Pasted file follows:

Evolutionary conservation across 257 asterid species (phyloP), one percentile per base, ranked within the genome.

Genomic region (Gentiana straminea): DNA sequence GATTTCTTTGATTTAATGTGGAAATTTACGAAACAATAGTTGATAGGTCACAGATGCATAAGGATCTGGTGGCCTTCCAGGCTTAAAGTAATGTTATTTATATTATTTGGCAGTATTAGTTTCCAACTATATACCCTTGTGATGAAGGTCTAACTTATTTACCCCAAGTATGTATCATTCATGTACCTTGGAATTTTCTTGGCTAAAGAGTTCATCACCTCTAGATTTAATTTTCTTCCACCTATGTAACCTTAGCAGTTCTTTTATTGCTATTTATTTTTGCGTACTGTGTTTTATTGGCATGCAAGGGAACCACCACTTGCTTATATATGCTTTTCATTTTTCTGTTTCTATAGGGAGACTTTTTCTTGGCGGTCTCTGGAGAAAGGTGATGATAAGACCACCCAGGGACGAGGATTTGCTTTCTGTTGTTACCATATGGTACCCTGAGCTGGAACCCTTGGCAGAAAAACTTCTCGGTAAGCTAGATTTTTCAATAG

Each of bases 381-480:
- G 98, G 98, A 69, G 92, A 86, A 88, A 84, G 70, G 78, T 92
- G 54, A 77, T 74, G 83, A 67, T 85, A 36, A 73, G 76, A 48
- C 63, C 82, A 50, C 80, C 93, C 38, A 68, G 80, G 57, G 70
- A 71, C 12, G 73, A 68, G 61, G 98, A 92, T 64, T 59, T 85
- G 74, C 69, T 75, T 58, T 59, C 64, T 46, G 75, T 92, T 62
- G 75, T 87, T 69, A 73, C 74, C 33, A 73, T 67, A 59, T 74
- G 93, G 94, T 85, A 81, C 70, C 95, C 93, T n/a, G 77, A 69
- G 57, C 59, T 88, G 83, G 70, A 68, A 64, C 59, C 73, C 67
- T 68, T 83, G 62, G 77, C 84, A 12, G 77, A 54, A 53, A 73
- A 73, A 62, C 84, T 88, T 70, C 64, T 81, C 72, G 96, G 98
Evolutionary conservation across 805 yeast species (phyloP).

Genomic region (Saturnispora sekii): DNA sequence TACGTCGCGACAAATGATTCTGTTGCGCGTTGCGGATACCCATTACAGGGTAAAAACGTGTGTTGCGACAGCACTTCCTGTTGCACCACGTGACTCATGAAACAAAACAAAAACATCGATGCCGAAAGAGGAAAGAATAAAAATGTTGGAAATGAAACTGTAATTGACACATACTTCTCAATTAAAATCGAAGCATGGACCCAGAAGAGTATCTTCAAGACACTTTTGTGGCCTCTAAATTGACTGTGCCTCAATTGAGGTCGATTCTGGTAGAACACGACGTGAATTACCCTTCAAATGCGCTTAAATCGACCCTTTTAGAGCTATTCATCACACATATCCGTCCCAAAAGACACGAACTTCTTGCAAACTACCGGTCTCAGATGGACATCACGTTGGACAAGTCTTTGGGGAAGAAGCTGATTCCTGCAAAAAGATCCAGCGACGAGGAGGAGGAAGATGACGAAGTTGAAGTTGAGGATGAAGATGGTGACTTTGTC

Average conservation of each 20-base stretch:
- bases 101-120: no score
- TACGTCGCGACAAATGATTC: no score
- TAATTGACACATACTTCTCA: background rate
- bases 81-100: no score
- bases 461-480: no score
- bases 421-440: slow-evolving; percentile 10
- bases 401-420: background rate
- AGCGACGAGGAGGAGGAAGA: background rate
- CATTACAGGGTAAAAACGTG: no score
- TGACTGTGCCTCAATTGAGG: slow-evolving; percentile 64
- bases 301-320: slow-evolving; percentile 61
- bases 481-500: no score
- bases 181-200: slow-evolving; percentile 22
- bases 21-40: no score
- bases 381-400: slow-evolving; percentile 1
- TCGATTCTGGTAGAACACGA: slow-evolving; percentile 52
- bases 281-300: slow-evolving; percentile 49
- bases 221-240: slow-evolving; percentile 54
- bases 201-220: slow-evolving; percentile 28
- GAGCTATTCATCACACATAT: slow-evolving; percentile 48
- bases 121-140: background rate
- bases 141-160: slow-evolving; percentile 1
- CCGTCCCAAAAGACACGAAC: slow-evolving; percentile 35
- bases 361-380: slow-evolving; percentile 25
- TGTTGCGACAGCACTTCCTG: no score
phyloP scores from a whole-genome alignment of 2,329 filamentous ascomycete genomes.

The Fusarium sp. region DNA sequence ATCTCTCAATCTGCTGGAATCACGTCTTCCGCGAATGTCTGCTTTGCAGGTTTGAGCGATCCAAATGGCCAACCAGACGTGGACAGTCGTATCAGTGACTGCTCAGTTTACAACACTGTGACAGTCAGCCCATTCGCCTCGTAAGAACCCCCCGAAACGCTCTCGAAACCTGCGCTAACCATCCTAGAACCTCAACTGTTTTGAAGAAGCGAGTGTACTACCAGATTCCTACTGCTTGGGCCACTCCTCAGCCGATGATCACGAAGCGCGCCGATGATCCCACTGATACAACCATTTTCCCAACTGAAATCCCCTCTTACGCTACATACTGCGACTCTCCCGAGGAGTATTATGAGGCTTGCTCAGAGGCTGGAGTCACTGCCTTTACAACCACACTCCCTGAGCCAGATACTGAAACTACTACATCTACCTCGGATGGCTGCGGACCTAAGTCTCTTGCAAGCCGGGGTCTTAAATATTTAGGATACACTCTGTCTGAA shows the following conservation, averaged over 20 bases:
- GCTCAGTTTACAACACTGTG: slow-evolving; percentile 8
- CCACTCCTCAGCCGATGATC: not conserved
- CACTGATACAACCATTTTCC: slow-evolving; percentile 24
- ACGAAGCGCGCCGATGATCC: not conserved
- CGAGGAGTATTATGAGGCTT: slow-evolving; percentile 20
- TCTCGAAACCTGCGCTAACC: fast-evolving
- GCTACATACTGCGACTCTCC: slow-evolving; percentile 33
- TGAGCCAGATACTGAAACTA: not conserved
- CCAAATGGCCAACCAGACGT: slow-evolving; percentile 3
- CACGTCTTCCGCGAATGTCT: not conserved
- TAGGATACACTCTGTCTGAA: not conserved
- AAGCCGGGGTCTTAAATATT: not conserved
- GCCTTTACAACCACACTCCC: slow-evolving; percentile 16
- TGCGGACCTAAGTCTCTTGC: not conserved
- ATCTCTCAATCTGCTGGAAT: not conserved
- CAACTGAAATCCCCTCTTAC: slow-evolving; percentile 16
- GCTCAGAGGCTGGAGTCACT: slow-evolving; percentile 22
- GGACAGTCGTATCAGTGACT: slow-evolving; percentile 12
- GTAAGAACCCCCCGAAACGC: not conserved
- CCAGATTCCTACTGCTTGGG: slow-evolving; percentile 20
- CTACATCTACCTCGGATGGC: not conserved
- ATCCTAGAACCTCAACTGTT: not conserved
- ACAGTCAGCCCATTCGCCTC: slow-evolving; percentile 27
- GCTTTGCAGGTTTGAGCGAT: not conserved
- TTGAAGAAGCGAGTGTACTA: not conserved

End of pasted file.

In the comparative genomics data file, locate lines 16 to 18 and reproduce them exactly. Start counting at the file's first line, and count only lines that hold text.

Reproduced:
Average conservation of each 20-base stretch:
- bases 101-120: no score
- TACGTCGCGACAAATGATTC: no score